Ezra Kohrman, Stanford University
At first glance, a collection of trees may appear to be nothing more than an ornamental additive or a mere pocket of shade. But really, trees are so much more. In light of a changing climate and widening economic inequality, trees represent an indispensable resource for achieving environmental and economic progress.
Yet, the present reality is that urban forestry is sparsely distributed across the US, where it is often omnipresent in areas of affluence but scarce in areas of poverty. This asymmetry in urban tree coverage is evident right in Stanford’s backyard. In Palo Alto, tree canopy coverage is around 25% in many neighborhoods. Though, on the other side of Highway 101, in East Palo Alto, a city with a poorer and predominantly Black and Latino population, tree coverage sits at 6% in most neighborhoods (Haque, 2021).
This phenomenon of tree inequity bedevils cities across the US – and it’s only worsening. There is an expected 8.3% decline in urban tree cover by 2060 due to storms, construction and insects (Gammon, 2021). Meanwhile, urban populations are growing, meaning the demand for urban trees will increase.
The Build Back Better legislation offers a solution. It allocates $3 billion in grants to state and local actors for urban tree planting, with a particular focus on investing in underserved neighborhoods.
Although this provision, nicknamed “Tree Equity,” is getting mocked by Conservative pundits as fiscally wasteful, from an environmental, economic and social justice perspective, there is clear evidence that expanding urban tree coverage is a worthwhile investment.
On the environmental side, trees are a natural carbon sink, sucking up carbon molecules from the atmosphere. In fact, a mature tree can sequester up to 150 kg of CO2 per year and store it as biomass (FAO, 2021). Trees also filter out dangerous particulate matter, such as sulfur and nitrogen dioxide, by trapping particles in leaves. This protects urban populations from adverse health effects and the resultant economic costs. One study, for example, shows planting more urban trees could save $1.6 billion in healthcare-related costs from respiratory and cardiovascular illnesses (Gammon, 2021).
What’s more, trees can alleviate the most pernicious effects of climate change. For example, trees provide a natural remedy to flooding – a problem worsening in frequency and severity across American cities. The roots and canopies in trees soak up water and inject it into the soil, with one study from British Columbia finding that urban trees can intercept up to 60% of a city’s rainfall (Weiler, 2009).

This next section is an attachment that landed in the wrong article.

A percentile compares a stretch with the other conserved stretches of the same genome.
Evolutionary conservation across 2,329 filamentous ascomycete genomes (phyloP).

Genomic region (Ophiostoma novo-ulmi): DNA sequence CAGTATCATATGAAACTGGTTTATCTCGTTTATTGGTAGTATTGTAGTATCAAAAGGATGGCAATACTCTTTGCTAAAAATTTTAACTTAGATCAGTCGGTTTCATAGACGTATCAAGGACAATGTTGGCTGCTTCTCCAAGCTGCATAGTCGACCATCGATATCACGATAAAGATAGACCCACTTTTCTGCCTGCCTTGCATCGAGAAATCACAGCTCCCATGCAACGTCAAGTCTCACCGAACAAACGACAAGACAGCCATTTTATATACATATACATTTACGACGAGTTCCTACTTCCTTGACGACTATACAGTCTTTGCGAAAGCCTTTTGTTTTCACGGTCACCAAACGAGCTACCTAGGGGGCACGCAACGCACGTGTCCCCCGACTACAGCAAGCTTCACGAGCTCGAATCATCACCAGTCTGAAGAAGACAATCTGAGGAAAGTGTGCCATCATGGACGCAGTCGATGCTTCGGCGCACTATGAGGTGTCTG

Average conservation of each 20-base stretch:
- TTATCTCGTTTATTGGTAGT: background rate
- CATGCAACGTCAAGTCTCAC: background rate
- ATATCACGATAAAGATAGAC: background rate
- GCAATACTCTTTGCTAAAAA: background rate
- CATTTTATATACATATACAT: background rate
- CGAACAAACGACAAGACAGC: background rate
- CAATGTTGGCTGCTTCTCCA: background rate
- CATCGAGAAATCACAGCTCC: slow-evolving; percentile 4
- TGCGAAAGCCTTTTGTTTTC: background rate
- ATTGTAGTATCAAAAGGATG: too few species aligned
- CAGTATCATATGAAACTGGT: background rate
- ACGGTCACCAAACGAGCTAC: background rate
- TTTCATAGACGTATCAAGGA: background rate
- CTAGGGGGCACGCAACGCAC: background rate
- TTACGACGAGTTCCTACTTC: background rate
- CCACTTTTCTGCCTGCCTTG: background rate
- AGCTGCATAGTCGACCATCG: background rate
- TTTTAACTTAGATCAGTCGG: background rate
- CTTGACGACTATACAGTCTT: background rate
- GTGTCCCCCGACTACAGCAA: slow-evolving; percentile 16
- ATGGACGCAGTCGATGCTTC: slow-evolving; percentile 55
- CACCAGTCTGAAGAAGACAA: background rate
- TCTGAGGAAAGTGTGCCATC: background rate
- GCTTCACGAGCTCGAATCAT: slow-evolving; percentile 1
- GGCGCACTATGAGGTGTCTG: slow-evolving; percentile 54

Urban forestry also moderates the temperature in cities. In the summer, trees offer natural shade, reducing air conditioning payments. Likewise, trees block cold winds in the winter, lowering heating costs for families. In sum, the Department of Energy finds that well-placed trees can save a household $250 in annual energy costs (Flowers-Kimmerle, 2018), which is far from inconsequential in the context of a family living paycheck to paycheck.
In a similar vein, trees boost the property value of the homes they surround. Street trees are aesthetically pleasing, softening hard landscapes and adding character to a home. Research shows that large street trees can actually be the single most important indicator of attractiveness in a community (Coder, 1996). This profoundly impacts the valuation of homes. One study based in Philadelphia found that properties close to new tree plantings increased in market value by 10% (Watcher, 2006). Targeted investment in urban forestry could therefore generate greater wealth for low-income families and a broader tax base for otherwise cash-strapped local governments.
The architecture of the “Tree Equity” provision is designed such that it does just that. The legislation isolates for “a census block group in which 30% or more of the population lives below the poverty line; and a neighborhood with lower tree canopy and higher maximum daytime summer temperatures compared to surrounding neighborhoods” (Kertscher, 2021). This language ensures that the bill redresses historic government failures – from redlining to decades of environmental racism to divestment in underserved communities – and is maximally effective by concentrating new trees in the areas where they would add the greatest value.
Finally, it’s important to note that although tree inequity is undeniably significant, it does not exist in isolation; unequal access to trees is both a symptom and a microcosm of broader environmental and economic injustice. Passing Build Back Better will not upend this broken system altogether. But, taking action now to invest in tree equity ensures that communities – regardless of zip code – get equal access to all the fruits trees provide.
See a full PDF of Ezra’s commentary with a references section here.